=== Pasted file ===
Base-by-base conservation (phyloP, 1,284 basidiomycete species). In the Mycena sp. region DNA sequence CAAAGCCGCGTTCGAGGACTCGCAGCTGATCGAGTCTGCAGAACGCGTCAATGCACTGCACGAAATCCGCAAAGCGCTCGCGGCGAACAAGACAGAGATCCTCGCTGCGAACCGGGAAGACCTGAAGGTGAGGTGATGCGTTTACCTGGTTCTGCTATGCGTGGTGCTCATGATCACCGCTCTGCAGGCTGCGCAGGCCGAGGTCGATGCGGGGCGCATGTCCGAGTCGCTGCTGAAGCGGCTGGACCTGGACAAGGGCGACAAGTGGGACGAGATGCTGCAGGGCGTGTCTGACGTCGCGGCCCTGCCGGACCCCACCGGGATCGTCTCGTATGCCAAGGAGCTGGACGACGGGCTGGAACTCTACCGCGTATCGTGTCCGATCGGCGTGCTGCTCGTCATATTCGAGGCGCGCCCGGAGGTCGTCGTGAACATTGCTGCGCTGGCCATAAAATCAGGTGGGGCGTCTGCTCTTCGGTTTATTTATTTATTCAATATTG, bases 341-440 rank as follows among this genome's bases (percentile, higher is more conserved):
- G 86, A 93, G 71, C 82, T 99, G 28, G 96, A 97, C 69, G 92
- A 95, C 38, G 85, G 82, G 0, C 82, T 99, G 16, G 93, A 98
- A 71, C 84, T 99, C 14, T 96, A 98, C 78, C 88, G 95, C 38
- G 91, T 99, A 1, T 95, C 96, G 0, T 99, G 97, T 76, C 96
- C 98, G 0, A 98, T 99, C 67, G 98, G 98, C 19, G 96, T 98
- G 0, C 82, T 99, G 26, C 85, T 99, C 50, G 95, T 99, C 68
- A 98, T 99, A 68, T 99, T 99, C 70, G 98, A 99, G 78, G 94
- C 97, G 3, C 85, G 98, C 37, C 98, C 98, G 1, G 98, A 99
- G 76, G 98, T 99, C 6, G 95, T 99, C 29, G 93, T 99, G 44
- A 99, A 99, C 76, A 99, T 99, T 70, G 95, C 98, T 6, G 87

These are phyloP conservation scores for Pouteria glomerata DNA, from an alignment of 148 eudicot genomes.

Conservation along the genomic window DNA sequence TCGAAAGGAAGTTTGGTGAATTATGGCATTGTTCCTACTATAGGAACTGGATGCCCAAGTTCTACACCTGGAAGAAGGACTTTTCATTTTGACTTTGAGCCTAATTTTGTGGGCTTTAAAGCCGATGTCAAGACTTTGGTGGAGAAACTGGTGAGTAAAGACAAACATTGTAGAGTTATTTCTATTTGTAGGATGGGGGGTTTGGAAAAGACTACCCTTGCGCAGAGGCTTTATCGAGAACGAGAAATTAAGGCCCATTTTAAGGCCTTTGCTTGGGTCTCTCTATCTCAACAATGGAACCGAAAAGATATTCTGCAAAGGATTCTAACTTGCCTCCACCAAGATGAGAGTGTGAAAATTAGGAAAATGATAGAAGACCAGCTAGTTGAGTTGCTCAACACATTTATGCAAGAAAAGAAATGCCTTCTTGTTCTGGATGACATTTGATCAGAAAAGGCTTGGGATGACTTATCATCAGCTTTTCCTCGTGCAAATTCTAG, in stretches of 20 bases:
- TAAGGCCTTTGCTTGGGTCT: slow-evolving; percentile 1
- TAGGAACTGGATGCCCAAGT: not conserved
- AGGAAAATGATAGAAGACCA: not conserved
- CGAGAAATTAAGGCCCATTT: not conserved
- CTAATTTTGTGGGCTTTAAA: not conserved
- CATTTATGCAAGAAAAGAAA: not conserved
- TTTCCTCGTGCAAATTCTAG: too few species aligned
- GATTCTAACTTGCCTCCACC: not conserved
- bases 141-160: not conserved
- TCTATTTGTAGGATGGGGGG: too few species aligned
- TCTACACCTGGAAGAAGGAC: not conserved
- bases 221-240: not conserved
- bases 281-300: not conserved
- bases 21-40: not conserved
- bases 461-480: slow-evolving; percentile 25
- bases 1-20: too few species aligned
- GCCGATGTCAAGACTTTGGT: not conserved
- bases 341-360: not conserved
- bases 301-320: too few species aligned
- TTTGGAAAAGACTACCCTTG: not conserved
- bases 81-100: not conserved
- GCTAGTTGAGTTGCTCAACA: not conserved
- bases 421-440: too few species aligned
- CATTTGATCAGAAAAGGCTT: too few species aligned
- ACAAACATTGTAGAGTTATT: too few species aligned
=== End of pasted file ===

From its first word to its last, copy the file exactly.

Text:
Base-by-base conservation (phyloP, 1,284 basidiomycete species). In the Mycena sp. region DNA sequence CAAAGCCGCGTTCGAGGACTCGCAGCTGATCGAGTCTGCAGAACGCGTCAATGCACTGCACGAAATCCGCAAAGCGCTCGCGGCGAACAAGACAGAGATCCTCGCTGCGAACCGGGAAGACCTGAAGGTGAGGTGATGCGTTTACCTGGTTCTGCTATGCGTGGTGCTCATGATCACCGCTCTGCAGGCTGCGCAGGCCGAGGTCGATGCGGGGCGCATGTCCGAGTCGCTGCTGAAGCGGCTGGACCTGGACAAGGGCGACAAGTGGGACGAGATGCTGCAGGGCGTGTCTGACGTCGCGGCCCTGCCGGACCCCACCGGGATCGTCTCGTATGCCAAGGAGCTGGACGACGGGCTGGAACTCTACCGCGTATCGTGTCCGATCGGCGTGCTGCTCGTCATATTCGAGGCGCGCCCGGAGGTCGTCGTGAACATTGCTGCGCTGGCCATAAAATCAGGTGGGGCGTCTGCTCTTCGGTTTATTTATTTATTCAATATTG, bases 341-440 rank as follows among this genome's bases (percentile, higher is more conserved):
- G 86, A 93, G 71, C 82, T 99, G 28, G 96, A 97, C 69, G 92
- A 95, C 38, G 85, G 82, G 0, C 82, T 99, G 16, G 93, A 98
- A 71, C 84, T 99, C 14, T 96, A 98, C 78, C 88, G 95, C 38
- G 91, T 99, A 1, T 95, C 96, G 0, T 99, G 97, T 76, C 96
- C 98, G 0, A 98, T 99, C 67, G 98, G 98, C 19, G 96, T 98
- G 0, C 82, T 99, G 26, C 85, T 99, C 50, G 95, T 99, C 68
- A 98, T 99, A 68, T 99, T 99, C 70, G 98, A 99, G 78, G 94
- C 97, G 3, C 85, G 98, C 37, C 98, C 98, G 1, G 98, A 99
- G 76, G 98, T 99, C 6, G 95, T 99, C 29, G 93, T 99, G 44
- A 99, A 99, C 76, A 99, T 99, T 70, G 95, C 98, T 6, G 87

These are phyloP conservation scores for Pouteria glomerata DNA, from an alignment of 148 eudicot genomes.

Conservation along the genomic window DNA sequence TCGAAAGGAAGTTTGGTGAATTATGGCATTGTTCCTACTATAGGAACTGGATGCCCAAGTTCTACACCTGGAAGAAGGACTTTTCATTTTGACTTTGAGCCTAATTTTGTGGGCTTTAAAGCCGATGTCAAGACTTTGGTGGAGAAACTGGTGAGTAAAGACAAACATTGTAGAGTTATTTCTATTTGTAGGATGGGGGGTTTGGAAAAGACTACCCTTGCGCAGAGGCTTTATCGAGAACGAGAAATTAAGGCCCATTTTAAGGCCTTTGCTTGGGTCTCTCTATCTCAACAATGGAACCGAAAAGATATTCTGCAAAGGATTCTAACTTGCCTCCACCAAGATGAGAGTGTGAAAATTAGGAAAATGATAGAAGACCAGCTAGTTGAGTTGCTCAACACATTTATGCAAGAAAAGAAATGCCTTCTTGTTCTGGATGACATTTGATCAGAAAAGGCTTGGGATGACTTATCATCAGCTTTTCCTCGTGCAAATTCTAG, in stretches of 20 bases:
- TAAGGCCTTTGCTTGGGTCT: slow-evolving; percentile 1
- TAGGAACTGGATGCCCAAGT: not conserved
- AGGAAAATGATAGAAGACCA: not conserved
- CGAGAAATTAAGGCCCATTT: not conserved
- CTAATTTTGTGGGCTTTAAA: not conserved
- CATTTATGCAAGAAAAGAAA: not conserved
- TTTCCTCGTGCAAATTCTAG: too few species aligned
- GATTCTAACTTGCCTCCACC: not conserved
- bases 141-160: not conserved
- TCTATTTGTAGGATGGGGGG: too few species aligned
- TCTACACCTGGAAGAAGGAC: not conserved
- bases 221-240: not conserved
- bases 281-300: not conserved
- bases 21-40: not conserved
- bases 461-480: slow-evolving; percentile 25
- bases 1-20: too few species aligned
- GCCGATGTCAAGACTTTGGT: not conserved
- bases 341-360: not conserved
- bases 301-320: too few species aligned
- TTTGGAAAAGACTACCCTTG: not conserved
- bases 81-100: not conserved
- GCTAGTTGAGTTGCTCAACA: not conserved
- bases 421-440: too few species aligned
- CATTTGATCAGAAAAGGCTT: too few species aligned
- ACAAACATTGTAGAGTTATT: too few species aligned